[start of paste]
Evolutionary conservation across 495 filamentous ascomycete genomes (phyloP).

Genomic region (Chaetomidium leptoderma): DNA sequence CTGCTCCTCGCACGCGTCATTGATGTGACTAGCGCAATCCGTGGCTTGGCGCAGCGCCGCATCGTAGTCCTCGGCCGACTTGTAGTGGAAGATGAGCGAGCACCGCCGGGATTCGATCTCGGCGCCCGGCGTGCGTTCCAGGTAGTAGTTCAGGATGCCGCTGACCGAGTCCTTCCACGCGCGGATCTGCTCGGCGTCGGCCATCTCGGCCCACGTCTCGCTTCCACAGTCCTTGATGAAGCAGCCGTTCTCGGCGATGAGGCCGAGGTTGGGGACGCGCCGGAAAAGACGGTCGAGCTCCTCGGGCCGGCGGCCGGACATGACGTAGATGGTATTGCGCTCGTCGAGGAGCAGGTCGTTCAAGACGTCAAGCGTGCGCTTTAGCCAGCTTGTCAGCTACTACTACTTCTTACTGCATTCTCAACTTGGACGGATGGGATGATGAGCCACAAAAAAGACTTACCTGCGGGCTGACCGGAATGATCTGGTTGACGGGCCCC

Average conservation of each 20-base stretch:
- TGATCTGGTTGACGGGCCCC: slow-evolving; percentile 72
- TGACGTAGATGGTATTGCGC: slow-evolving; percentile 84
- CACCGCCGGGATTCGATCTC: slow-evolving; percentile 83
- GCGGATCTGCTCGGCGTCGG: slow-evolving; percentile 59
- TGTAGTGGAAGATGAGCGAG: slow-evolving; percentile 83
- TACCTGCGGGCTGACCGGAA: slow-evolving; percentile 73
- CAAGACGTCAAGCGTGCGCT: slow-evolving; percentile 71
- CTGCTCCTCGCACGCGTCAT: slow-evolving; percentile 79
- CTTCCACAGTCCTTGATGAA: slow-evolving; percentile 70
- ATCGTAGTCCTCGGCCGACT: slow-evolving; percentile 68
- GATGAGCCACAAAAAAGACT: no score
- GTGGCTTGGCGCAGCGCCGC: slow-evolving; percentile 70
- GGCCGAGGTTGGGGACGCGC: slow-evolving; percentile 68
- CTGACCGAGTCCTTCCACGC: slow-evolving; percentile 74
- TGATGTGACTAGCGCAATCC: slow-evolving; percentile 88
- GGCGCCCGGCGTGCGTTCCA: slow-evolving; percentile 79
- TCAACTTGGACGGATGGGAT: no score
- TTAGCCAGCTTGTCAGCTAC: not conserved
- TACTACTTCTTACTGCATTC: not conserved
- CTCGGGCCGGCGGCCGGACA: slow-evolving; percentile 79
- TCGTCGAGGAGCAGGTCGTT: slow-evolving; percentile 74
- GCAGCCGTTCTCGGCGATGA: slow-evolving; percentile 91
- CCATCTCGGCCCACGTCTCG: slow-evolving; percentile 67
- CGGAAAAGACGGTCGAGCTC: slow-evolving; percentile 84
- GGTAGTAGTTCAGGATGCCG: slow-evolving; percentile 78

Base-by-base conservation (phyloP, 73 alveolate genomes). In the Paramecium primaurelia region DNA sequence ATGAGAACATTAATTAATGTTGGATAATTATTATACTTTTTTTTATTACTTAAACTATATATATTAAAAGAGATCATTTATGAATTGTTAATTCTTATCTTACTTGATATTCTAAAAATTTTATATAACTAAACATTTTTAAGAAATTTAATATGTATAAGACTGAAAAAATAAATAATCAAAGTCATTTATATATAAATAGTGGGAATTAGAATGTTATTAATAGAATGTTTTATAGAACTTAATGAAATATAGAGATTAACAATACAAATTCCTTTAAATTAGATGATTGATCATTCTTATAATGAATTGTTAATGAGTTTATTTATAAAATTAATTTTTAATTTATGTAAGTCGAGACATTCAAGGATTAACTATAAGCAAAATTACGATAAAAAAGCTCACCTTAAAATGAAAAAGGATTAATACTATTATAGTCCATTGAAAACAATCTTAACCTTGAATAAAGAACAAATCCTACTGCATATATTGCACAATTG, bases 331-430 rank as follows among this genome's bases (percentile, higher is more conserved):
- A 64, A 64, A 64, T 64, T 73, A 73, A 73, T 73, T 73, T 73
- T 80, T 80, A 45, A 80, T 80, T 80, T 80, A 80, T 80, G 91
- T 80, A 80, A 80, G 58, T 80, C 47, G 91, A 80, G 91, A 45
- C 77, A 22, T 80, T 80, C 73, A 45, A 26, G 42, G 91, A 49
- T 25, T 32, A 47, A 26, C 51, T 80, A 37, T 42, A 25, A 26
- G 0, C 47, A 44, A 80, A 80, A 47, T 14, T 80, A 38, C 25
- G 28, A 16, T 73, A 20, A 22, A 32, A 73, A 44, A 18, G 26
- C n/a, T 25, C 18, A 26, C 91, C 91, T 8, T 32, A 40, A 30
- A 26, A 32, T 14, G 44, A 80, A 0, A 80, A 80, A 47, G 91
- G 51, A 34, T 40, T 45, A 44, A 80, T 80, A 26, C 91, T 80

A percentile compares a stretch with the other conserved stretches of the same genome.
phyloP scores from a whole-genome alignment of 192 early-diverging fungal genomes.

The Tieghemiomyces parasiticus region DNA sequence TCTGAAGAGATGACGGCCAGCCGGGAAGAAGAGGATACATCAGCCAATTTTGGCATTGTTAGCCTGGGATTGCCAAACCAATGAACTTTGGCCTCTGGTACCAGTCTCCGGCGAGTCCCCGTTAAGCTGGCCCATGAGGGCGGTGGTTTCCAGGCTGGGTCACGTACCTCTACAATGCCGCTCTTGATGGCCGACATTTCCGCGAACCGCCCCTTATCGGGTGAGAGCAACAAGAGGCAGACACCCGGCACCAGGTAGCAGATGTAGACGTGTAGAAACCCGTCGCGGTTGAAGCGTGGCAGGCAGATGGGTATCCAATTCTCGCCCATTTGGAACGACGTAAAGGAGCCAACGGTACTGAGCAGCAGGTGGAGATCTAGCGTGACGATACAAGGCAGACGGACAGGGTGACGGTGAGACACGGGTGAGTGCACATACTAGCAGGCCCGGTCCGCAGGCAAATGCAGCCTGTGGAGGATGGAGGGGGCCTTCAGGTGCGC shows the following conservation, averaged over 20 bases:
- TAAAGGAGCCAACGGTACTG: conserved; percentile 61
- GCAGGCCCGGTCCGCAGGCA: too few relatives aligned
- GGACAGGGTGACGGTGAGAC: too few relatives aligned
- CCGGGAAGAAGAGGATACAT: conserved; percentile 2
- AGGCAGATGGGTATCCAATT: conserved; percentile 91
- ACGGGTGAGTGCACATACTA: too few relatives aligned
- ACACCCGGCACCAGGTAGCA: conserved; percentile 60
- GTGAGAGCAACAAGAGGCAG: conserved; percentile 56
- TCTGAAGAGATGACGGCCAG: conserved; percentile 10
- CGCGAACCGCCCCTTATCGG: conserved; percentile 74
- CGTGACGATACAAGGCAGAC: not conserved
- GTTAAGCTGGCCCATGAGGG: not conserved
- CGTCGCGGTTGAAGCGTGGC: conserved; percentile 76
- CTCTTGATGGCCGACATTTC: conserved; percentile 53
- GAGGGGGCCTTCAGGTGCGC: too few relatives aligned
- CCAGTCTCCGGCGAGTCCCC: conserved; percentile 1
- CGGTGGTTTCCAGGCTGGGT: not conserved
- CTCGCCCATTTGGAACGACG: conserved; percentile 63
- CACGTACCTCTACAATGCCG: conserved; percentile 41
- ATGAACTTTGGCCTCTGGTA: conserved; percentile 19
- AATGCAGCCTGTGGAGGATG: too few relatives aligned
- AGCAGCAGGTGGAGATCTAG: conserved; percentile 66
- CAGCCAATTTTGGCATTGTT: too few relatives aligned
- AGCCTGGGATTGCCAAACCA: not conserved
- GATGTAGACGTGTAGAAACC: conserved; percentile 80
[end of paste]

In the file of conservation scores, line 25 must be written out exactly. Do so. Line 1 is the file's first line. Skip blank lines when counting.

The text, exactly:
- GCAGCCGTTCTCGGCGATGA: slow-evolving; percentile 91